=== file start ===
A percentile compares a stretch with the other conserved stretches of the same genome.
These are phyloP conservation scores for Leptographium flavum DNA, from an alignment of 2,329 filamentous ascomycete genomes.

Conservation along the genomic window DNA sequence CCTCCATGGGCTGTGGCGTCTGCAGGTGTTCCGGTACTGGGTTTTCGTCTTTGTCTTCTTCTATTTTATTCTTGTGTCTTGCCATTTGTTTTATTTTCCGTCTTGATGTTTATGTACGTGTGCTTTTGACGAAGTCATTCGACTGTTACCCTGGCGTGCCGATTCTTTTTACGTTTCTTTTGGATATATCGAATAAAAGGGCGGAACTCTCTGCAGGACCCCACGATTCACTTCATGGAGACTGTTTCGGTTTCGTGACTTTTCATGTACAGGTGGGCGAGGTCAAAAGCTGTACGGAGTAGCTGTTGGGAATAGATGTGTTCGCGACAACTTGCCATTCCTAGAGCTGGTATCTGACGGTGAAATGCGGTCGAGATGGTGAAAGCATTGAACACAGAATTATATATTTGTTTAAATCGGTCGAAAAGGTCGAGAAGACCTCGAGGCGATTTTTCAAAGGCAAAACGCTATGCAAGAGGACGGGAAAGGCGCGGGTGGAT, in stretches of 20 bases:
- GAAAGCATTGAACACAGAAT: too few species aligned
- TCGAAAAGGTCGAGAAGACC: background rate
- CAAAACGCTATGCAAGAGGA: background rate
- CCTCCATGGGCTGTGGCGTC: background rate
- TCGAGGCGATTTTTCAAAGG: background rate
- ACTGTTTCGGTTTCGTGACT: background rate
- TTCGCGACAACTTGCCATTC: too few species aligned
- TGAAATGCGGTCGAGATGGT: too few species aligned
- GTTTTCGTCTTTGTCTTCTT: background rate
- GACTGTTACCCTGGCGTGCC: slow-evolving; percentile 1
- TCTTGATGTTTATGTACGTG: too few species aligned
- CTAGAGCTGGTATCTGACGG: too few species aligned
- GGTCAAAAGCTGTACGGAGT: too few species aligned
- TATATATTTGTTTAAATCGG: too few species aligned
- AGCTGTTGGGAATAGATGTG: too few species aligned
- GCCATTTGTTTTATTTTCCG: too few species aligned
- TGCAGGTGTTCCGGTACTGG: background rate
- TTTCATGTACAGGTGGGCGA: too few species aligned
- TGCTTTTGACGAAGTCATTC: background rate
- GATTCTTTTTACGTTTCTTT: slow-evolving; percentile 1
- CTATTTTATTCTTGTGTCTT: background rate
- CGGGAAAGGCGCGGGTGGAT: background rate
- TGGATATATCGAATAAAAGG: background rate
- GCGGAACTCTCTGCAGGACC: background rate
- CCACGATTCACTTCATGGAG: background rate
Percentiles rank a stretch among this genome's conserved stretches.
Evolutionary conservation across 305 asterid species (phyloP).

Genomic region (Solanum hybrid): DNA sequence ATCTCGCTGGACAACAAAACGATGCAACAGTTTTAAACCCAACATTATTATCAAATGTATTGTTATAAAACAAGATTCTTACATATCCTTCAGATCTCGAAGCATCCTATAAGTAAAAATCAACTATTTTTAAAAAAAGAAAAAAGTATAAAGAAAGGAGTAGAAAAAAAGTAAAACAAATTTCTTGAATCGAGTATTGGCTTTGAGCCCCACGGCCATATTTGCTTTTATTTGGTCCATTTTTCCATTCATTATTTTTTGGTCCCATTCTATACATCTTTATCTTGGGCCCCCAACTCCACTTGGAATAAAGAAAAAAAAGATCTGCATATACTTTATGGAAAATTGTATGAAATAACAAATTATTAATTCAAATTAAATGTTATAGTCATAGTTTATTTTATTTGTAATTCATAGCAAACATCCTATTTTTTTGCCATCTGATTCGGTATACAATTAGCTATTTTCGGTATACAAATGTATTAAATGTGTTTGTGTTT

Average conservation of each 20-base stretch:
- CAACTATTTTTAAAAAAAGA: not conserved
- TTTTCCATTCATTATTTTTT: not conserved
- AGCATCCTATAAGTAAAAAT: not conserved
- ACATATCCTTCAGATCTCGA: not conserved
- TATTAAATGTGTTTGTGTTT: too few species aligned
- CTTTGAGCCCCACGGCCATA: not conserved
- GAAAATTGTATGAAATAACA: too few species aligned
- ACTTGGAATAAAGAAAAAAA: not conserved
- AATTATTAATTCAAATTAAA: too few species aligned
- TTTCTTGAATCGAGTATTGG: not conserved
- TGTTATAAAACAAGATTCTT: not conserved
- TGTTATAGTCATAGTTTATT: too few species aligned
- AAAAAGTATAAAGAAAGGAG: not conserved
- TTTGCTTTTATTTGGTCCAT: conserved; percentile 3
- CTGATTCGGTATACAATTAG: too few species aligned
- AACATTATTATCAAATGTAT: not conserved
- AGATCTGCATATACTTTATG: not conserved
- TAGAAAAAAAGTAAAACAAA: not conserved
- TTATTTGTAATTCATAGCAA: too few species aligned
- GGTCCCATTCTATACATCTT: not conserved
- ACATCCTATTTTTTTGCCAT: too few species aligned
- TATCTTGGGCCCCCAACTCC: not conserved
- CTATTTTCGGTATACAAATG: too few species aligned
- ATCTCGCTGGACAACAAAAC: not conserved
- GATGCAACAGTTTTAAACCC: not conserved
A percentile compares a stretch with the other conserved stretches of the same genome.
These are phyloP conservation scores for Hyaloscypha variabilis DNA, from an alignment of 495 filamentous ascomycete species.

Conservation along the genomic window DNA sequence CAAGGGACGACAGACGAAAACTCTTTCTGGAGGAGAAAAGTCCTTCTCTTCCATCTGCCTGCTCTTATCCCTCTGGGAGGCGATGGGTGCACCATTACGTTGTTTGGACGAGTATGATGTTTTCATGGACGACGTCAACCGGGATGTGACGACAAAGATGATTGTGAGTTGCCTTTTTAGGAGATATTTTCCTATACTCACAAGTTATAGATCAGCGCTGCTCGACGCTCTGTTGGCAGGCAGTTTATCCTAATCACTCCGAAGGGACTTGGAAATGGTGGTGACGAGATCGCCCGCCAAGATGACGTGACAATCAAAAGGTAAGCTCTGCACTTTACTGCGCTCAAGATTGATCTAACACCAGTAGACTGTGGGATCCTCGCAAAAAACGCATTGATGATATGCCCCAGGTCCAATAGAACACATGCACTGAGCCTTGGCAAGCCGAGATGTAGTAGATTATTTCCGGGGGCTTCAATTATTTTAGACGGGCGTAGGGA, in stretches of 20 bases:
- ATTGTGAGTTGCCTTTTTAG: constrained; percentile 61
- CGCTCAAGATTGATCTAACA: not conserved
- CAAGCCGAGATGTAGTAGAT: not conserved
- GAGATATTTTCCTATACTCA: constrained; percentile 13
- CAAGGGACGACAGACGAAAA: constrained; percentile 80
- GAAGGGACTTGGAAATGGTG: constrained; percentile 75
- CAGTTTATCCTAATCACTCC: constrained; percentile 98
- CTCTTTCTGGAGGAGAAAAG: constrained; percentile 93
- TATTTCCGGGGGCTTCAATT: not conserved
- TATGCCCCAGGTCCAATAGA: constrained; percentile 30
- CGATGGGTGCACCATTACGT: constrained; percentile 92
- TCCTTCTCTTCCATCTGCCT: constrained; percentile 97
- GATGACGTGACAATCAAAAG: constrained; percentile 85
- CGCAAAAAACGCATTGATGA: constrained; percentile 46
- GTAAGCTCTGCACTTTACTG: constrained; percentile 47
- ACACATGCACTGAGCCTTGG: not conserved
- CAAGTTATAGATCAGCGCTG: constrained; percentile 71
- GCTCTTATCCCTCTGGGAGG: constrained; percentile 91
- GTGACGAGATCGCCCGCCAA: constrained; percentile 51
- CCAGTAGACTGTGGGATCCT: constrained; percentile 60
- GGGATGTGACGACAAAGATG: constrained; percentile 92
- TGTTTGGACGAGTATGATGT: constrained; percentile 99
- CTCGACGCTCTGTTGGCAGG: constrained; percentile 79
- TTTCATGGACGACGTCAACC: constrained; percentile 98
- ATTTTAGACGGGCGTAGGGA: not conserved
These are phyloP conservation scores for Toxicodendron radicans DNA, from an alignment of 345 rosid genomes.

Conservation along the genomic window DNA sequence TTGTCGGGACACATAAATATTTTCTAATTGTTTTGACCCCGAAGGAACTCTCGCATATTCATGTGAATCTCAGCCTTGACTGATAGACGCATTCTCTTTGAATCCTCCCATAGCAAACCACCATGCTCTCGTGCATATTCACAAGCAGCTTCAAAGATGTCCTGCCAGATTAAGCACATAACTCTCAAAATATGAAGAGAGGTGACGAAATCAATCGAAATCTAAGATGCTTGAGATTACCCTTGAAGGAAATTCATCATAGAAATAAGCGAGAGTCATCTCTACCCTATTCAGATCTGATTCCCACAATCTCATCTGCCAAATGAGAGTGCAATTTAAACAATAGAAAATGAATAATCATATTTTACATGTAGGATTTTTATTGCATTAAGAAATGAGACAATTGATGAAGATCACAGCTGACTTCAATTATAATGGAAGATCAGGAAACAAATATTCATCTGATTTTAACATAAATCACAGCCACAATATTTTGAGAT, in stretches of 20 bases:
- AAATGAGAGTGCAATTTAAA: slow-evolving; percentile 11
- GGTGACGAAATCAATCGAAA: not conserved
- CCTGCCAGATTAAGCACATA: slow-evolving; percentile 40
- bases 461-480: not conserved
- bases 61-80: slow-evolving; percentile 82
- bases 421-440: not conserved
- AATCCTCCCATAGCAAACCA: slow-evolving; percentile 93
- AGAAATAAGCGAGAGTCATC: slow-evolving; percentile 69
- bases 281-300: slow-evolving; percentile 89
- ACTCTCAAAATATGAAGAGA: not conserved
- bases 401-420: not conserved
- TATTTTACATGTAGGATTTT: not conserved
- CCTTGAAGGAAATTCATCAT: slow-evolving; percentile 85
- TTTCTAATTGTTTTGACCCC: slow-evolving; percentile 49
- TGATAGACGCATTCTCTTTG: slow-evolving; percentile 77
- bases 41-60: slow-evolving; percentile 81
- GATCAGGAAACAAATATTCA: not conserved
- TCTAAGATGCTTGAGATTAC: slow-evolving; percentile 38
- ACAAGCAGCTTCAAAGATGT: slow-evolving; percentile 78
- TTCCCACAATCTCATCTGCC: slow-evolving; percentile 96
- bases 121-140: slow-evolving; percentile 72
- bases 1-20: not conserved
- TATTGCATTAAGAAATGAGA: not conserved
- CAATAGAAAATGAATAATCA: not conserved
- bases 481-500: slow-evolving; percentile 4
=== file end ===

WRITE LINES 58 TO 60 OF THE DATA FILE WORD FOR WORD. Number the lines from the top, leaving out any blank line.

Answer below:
A percentile compares a stretch with the other conserved stretches of the same genome.
These are phyloP conservation scores for Hyaloscypha variabilis DNA, from an alignment of 495 filamentous ascomycete species.

Conservation along the genomic window DNA sequence CAAGGGACGACAGACGAAAACTCTTTCTGGAGGAGAAAAGTCCTTCTCTTCCATCTGCCTGCTCTTATCCCTCTGGGAGGCGATGGGTGCACCATTACGTTGTTTGGACGAGTATGATGTTTTCATGGACGACGTCAACCGGGATGTGACGACAAAGATGATTGTGAGTTGCCTTTTTAGGAGATATTTTCCTATACTCACAAGTTATAGATCAGCGCTGCTCGACGCTCTGTTGGCAGGCAGTTTATCCTAATCACTCCGAAGGGACTTGGAAATGGTGGTGACGAGATCGCCCGCCAAGATGACGTGACAATCAAAAGGTAAGCTCTGCACTTTACTGCGCTCAAGATTGATCTAACACCAGTAGACTGTGGGATCCTCGCAAAAAACGCATTGATGATATGCCCCAGGTCCAATAGAACACATGCACTGAGCCTTGGCAAGCCGAGATGTAGTAGATTATTTCCGGGGGCTTCAATTATTTTAGACGGGCGTAGGGA, in stretches of 20 bases: